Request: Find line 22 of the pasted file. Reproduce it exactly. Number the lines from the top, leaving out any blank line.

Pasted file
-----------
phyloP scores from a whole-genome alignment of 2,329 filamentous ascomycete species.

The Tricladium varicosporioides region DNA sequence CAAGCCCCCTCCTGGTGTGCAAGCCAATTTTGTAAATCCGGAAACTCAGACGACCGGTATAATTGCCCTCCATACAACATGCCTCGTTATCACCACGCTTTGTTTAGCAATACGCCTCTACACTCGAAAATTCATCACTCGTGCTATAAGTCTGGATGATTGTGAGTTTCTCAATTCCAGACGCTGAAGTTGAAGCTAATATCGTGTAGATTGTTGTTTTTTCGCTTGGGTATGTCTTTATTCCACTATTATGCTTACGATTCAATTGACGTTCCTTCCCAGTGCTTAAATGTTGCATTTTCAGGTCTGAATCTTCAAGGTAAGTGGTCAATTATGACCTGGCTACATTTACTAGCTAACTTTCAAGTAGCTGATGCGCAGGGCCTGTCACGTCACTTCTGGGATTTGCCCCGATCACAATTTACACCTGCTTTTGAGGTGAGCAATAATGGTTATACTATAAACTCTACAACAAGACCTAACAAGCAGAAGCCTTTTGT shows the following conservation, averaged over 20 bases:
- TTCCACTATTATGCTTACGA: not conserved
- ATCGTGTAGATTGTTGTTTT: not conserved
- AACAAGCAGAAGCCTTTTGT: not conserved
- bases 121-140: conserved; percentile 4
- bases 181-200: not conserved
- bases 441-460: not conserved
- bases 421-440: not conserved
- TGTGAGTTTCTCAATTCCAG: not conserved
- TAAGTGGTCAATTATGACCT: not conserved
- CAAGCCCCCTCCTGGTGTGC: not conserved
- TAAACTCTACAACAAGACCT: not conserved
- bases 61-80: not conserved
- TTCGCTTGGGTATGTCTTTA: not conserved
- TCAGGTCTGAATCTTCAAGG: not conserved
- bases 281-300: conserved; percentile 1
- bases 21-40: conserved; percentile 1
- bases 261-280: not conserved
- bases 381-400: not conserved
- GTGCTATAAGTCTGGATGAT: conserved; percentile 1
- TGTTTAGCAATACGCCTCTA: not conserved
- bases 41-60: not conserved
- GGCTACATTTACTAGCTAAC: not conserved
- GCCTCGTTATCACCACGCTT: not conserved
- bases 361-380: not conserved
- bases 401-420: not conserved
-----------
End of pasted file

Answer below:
- TGTTTAGCAATACGCCTCTA: not conserved